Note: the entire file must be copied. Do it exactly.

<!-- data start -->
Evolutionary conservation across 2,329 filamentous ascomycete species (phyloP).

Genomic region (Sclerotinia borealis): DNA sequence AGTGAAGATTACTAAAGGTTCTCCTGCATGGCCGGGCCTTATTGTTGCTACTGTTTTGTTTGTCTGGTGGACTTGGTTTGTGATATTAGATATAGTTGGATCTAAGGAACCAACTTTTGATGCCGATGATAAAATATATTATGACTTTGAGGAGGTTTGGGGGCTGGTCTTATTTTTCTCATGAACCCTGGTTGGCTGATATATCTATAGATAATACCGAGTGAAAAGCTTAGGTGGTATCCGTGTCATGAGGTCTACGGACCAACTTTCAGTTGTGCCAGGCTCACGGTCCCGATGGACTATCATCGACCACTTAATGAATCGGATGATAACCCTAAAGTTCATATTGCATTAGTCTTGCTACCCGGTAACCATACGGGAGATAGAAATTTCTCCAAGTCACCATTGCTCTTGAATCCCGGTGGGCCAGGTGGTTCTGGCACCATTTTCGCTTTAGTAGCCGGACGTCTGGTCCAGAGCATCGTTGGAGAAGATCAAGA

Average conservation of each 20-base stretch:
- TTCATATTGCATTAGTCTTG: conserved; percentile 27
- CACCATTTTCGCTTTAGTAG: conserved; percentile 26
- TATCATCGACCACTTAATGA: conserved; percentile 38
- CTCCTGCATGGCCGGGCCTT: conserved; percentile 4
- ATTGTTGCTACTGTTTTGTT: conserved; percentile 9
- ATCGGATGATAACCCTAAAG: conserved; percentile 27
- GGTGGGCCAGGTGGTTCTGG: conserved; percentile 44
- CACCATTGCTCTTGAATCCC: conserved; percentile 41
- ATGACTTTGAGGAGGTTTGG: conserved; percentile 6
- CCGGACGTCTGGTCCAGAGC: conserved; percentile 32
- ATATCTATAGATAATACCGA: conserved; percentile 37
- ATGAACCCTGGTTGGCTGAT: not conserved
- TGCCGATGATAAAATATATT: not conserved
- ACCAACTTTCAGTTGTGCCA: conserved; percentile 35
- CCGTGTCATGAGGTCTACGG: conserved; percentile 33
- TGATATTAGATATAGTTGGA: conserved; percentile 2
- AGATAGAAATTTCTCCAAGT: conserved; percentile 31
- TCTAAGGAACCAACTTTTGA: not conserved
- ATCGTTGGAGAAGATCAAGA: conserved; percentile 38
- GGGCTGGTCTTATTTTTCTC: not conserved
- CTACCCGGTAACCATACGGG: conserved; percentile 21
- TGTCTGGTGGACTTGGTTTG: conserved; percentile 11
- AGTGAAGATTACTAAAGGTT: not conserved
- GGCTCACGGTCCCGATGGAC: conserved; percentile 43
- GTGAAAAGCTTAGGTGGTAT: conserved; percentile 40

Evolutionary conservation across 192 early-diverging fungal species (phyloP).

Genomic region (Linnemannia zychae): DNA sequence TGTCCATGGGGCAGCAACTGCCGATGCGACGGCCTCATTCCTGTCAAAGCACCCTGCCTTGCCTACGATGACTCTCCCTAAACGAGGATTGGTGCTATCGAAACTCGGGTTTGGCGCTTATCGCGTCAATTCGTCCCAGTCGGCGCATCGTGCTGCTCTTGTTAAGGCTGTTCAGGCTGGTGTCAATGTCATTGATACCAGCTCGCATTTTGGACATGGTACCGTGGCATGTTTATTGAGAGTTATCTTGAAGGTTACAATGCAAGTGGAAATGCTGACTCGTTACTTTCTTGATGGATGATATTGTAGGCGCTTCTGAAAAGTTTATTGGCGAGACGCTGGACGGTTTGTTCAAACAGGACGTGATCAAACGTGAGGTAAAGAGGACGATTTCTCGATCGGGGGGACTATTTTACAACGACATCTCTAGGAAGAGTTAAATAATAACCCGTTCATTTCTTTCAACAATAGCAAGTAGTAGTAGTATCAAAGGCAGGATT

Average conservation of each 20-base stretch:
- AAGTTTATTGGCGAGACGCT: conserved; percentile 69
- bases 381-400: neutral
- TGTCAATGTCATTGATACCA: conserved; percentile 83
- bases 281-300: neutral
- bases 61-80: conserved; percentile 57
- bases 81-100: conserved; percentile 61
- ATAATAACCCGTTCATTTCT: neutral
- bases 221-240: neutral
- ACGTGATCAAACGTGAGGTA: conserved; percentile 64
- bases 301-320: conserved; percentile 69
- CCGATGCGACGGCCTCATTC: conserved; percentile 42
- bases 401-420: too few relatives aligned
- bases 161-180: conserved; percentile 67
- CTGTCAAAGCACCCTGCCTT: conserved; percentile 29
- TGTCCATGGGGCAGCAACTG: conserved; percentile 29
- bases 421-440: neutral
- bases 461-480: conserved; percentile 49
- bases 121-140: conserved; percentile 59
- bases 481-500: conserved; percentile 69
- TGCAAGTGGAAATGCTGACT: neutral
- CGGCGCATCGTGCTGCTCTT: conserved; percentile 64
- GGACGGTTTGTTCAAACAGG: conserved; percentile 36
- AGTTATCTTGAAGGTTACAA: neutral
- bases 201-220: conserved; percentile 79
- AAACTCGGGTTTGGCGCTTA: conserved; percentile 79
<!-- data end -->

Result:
Evolutionary conservation across 2,329 filamentous ascomycete species (phyloP).

Genomic region (Sclerotinia borealis): DNA sequence AGTGAAGATTACTAAAGGTTCTCCTGCATGGCCGGGCCTTATTGTTGCTACTGTTTTGTTTGTCTGGTGGACTTGGTTTGTGATATTAGATATAGTTGGATCTAAGGAACCAACTTTTGATGCCGATGATAAAATATATTATGACTTTGAGGAGGTTTGGGGGCTGGTCTTATTTTTCTCATGAACCCTGGTTGGCTGATATATCTATAGATAATACCGAGTGAAAAGCTTAGGTGGTATCCGTGTCATGAGGTCTACGGACCAACTTTCAGTTGTGCCAGGCTCACGGTCCCGATGGACTATCATCGACCACTTAATGAATCGGATGATAACCCTAAAGTTCATATTGCATTAGTCTTGCTACCCGGTAACCATACGGGAGATAGAAATTTCTCCAAGTCACCATTGCTCTTGAATCCCGGTGGGCCAGGTGGTTCTGGCACCATTTTCGCTTTAGTAGCCGGACGTCTGGTCCAGAGCATCGTTGGAGAAGATCAAGA

Average conservation of each 20-base stretch:
- TTCATATTGCATTAGTCTTG: conserved; percentile 27
- CACCATTTTCGCTTTAGTAG: conserved; percentile 26
- TATCATCGACCACTTAATGA: conserved; percentile 38
- CTCCTGCATGGCCGGGCCTT: conserved; percentile 4
- ATTGTTGCTACTGTTTTGTT: conserved; percentile 9
- ATCGGATGATAACCCTAAAG: conserved; percentile 27
- GGTGGGCCAGGTGGTTCTGG: conserved; percentile 44
- CACCATTGCTCTTGAATCCC: conserved; percentile 41
- ATGACTTTGAGGAGGTTTGG: conserved; percentile 6
- CCGGACGTCTGGTCCAGAGC: conserved; percentile 32
- ATATCTATAGATAATACCGA: conserved; percentile 37
- ATGAACCCTGGTTGGCTGAT: not conserved
- TGCCGATGATAAAATATATT: not conserved
- ACCAACTTTCAGTTGTGCCA: conserved; percentile 35
- CCGTGTCATGAGGTCTACGG: conserved; percentile 33
- TGATATTAGATATAGTTGGA: conserved; percentile 2
- AGATAGAAATTTCTCCAAGT: conserved; percentile 31
- TCTAAGGAACCAACTTTTGA: not conserved
- ATCGTTGGAGAAGATCAAGA: conserved; percentile 38
- GGGCTGGTCTTATTTTTCTC: not conserved
- CTACCCGGTAACCATACGGG: conserved; percentile 21
- TGTCTGGTGGACTTGGTTTG: conserved; percentile 11
- AGTGAAGATTACTAAAGGTT: not conserved
- GGCTCACGGTCCCGATGGAC: conserved; percentile 43
- GTGAAAAGCTTAGGTGGTAT: conserved; percentile 40

Evolutionary conservation across 192 early-diverging fungal species (phyloP).

Genomic region (Linnemannia zychae): DNA sequence TGTCCATGGGGCAGCAACTGCCGATGCGACGGCCTCATTCCTGTCAAAGCACCCTGCCTTGCCTACGATGACTCTCCCTAAACGAGGATTGGTGCTATCGAAACTCGGGTTTGGCGCTTATCGCGTCAATTCGTCCCAGTCGGCGCATCGTGCTGCTCTTGTTAAGGCTGTTCAGGCTGGTGTCAATGTCATTGATACCAGCTCGCATTTTGGACATGGTACCGTGGCATGTTTATTGAGAGTTATCTTGAAGGTTACAATGCAAGTGGAAATGCTGACTCGTTACTTTCTTGATGGATGATATTGTAGGCGCTTCTGAAAAGTTTATTGGCGAGACGCTGGACGGTTTGTTCAAACAGGACGTGATCAAACGTGAGGTAAAGAGGACGATTTCTCGATCGGGGGGACTATTTTACAACGACATCTCTAGGAAGAGTTAAATAATAACCCGTTCATTTCTTTCAACAATAGCAAGTAGTAGTAGTATCAAAGGCAGGATT

Average conservation of each 20-base stretch:
- AAGTTTATTGGCGAGACGCT: conserved; percentile 69
- bases 381-400: neutral
- TGTCAATGTCATTGATACCA: conserved; percentile 83
- bases 281-300: neutral
- bases 61-80: conserved; percentile 57
- bases 81-100: conserved; percentile 61
- ATAATAACCCGTTCATTTCT: neutral
- bases 221-240: neutral
- ACGTGATCAAACGTGAGGTA: conserved; percentile 64
- bases 301-320: conserved; percentile 69
- CCGATGCGACGGCCTCATTC: conserved; percentile 42
- bases 401-420: too few relatives aligned
- bases 161-180: conserved; percentile 67
- CTGTCAAAGCACCCTGCCTT: conserved; percentile 29
- TGTCCATGGGGCAGCAACTG: conserved; percentile 29
- bases 421-440: neutral
- bases 461-480: conserved; percentile 49
- bases 121-140: conserved; percentile 59
- bases 481-500: conserved; percentile 69
- TGCAAGTGGAAATGCTGACT: neutral
- CGGCGCATCGTGCTGCTCTT: conserved; percentile 64
- GGACGGTTTGTTCAAACAGG: conserved; percentile 36
- AGTTATCTTGAAGGTTACAA: neutral
- bases 201-220: conserved; percentile 79
- AAACTCGGGTTTGGCGCTTA: conserved; percentile 79